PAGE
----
Kim Kardashian must have hated it because the big news this week was the crowd funding of the return of Veronica Mars. In 4 hours 24 minutes 33,000 people set a Kickstarter record by pledging 2.1 million dollars to make a movie Warner Brothers was unwilling to fund itself. The original TV show starred Kristen Bell as a high school detective investigating a murder and the identity of the person who drugged and raped her at a party.
But behind the fan "Mars" phenomenon, lies another larger one with huge implications. Given a chance, people want to spend their money from the heart. They want to put their money where their passion is -- something I called Passion Capital when I was the President of FasterCures. Those 33,000 people were willing to give their money away to force a major movie studio to do something the studio didn't want to do. In medical research this has been going on for a while but is only just now scaling. I saw it every day in the philanthropy of people touched by diseases affecting their family and friends. These passionate capitalists started using their capital clout to change the future. One group, the Cystic Fibrosis Foundation, has been a leader for years in funding for profit companies to do what the company otherwise could not or would not do -- fund research into a rare disease.
With the advent of crowd funding under the JOBS Act, the "Venus" motive can grow into something even more transformative. I am sure Warner Bros. promised to make the movie if the crowd raised the funds because they never thought it would happen. Similarly, in medical research you hear every day that if a company isn't funded it must be because it isn't valuable. If it were valuable VC's would already have funded it. Therefore who needs the crowd to fund the companies VC's won't? Get the tautology? It's a very "Mars" perspective to think that if you haven't done it it isn't worth doing. (See my last blog post about Steve Rattner's criticism of crowd funding.)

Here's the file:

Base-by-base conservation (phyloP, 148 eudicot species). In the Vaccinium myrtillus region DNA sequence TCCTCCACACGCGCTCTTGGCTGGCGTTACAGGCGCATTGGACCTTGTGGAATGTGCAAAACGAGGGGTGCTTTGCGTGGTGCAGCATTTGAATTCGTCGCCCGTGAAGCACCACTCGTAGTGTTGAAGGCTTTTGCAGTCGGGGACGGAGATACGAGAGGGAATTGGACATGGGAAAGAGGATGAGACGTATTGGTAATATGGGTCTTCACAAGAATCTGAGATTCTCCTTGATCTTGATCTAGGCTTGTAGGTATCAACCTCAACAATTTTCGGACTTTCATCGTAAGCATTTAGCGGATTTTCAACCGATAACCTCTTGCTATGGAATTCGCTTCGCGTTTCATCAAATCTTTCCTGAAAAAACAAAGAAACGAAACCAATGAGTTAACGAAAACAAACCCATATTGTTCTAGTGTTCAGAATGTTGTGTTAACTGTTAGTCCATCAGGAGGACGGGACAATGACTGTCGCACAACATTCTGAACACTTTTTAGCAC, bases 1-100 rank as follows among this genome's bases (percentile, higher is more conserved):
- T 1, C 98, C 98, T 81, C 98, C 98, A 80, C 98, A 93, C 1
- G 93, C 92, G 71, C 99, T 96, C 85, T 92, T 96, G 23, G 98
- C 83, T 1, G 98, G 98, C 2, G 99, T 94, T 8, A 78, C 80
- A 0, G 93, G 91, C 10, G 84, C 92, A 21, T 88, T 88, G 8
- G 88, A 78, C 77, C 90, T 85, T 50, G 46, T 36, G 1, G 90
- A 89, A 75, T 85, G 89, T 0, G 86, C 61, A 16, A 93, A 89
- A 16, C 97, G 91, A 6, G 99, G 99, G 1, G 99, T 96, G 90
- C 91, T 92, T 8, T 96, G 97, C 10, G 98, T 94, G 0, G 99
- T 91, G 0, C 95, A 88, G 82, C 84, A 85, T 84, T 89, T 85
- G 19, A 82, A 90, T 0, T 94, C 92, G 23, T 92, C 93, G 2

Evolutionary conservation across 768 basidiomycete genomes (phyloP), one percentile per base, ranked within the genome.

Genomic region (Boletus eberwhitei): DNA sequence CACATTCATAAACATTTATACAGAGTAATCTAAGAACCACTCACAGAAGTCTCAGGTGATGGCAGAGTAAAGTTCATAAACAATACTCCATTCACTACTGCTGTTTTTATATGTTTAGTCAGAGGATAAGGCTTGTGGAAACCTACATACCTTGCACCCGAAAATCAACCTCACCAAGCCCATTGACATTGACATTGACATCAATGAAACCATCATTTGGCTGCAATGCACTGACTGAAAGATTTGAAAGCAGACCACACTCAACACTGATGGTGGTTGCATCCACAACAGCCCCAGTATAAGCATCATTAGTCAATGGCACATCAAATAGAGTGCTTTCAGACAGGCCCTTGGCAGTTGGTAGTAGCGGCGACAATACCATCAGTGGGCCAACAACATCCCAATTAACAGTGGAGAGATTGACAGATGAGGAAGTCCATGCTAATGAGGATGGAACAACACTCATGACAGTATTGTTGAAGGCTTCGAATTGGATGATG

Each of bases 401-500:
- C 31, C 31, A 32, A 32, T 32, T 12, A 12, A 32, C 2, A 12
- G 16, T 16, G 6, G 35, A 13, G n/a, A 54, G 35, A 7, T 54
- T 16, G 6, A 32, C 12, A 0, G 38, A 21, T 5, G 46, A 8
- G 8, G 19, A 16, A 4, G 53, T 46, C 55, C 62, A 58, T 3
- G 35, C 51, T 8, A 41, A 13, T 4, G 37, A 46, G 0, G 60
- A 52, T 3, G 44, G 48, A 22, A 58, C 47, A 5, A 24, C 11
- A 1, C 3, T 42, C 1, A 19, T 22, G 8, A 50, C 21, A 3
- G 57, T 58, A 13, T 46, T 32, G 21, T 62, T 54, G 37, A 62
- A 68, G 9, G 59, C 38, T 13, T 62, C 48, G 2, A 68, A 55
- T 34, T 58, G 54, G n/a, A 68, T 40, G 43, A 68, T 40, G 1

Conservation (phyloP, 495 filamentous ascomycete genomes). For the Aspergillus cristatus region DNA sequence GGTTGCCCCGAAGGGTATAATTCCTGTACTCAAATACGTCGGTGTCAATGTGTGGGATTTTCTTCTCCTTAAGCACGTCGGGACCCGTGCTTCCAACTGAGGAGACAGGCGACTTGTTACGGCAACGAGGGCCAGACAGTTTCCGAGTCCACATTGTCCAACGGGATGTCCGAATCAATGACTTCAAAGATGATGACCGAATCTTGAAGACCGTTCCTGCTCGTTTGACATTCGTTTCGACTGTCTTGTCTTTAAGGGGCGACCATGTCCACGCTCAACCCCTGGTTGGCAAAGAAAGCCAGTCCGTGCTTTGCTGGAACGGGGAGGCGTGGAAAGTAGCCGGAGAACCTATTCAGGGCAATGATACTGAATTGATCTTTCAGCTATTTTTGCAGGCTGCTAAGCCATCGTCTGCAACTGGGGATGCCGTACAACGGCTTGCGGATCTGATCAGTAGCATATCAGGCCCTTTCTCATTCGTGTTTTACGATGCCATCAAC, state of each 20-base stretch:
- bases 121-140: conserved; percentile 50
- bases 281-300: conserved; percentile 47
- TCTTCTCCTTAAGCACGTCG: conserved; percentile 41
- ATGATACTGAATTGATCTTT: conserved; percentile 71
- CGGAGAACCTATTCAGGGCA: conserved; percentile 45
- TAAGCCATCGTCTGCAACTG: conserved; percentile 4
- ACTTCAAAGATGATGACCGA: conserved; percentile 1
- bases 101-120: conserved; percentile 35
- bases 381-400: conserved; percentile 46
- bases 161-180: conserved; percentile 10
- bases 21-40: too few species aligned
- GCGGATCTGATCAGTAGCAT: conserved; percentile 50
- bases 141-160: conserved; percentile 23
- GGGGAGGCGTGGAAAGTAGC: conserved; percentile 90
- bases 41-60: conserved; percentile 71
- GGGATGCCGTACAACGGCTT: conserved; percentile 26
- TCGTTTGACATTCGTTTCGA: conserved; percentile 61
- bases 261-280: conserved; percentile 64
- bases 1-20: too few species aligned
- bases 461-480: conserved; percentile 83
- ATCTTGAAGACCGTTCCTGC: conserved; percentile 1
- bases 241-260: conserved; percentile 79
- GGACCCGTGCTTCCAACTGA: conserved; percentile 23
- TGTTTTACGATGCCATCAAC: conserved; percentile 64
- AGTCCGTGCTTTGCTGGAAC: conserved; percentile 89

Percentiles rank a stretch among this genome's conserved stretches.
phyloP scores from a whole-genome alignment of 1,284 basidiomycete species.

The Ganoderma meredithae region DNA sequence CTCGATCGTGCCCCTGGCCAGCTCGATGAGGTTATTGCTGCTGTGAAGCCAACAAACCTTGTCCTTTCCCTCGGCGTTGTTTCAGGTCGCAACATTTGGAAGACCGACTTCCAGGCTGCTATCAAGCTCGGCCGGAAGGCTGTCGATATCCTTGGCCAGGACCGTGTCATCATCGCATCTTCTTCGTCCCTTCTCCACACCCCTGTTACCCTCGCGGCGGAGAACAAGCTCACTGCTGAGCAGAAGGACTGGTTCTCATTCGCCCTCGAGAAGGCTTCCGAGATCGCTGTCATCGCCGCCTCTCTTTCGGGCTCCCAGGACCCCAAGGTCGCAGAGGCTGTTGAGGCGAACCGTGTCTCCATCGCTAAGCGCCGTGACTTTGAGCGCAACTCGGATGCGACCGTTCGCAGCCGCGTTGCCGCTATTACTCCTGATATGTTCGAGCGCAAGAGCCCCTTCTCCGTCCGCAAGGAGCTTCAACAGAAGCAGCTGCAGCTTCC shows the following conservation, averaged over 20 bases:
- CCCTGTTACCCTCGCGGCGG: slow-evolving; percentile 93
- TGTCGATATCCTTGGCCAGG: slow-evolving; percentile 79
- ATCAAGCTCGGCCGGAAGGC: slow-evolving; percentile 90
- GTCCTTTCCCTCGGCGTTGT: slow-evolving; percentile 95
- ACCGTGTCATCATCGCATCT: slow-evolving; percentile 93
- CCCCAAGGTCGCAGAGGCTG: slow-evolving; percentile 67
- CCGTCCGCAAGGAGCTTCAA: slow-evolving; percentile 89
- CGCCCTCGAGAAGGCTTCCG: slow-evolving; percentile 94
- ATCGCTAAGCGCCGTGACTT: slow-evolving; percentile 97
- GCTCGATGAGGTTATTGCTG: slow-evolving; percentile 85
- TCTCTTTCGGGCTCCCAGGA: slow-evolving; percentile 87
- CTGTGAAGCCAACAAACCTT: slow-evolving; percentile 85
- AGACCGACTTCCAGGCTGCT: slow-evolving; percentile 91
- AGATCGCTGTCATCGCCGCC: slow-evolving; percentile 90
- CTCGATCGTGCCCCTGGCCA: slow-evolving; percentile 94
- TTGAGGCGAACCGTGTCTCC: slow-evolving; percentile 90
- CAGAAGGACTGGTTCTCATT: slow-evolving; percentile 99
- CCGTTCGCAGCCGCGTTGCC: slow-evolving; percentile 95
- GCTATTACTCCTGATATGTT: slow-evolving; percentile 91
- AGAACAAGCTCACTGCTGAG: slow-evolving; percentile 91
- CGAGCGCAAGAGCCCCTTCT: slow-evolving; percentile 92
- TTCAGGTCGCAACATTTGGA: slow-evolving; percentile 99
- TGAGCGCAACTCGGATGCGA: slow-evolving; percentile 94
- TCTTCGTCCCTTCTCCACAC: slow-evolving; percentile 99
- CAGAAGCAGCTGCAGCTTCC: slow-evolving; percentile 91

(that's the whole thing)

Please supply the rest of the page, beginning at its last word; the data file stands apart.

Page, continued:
The "Venus" crowd is coming to Earth and they're ready to buy "Mars". People who are passionate about health and their communities (the Venus crowd) are going to invest in new companies they care about (the "Mars" world). They want to help direct the future and to own a piece of it. They won't listen to "experts" telling them the best has already happened or that new ideas aren't worth pursuing because they might fail. They will want to see for themselves what they can do. In fact, over and above the benefits the Veronica Mars funders get... (DVD's, a Tee shirt or for 10,000 dollars a speaking role in the movie)... the Veronica Mars crowd ought to get a share of the movie's gross just as a producer would. When Warner Bros. writes that check it might remind them that they don't know everything and the best has not already happened. As we say at poliwogg The Best Is Yet to Fund.
Venus is aligning with Mars. Now, on Earth, if only the SEC would do its job and publish the regulations we could join the planetary party.
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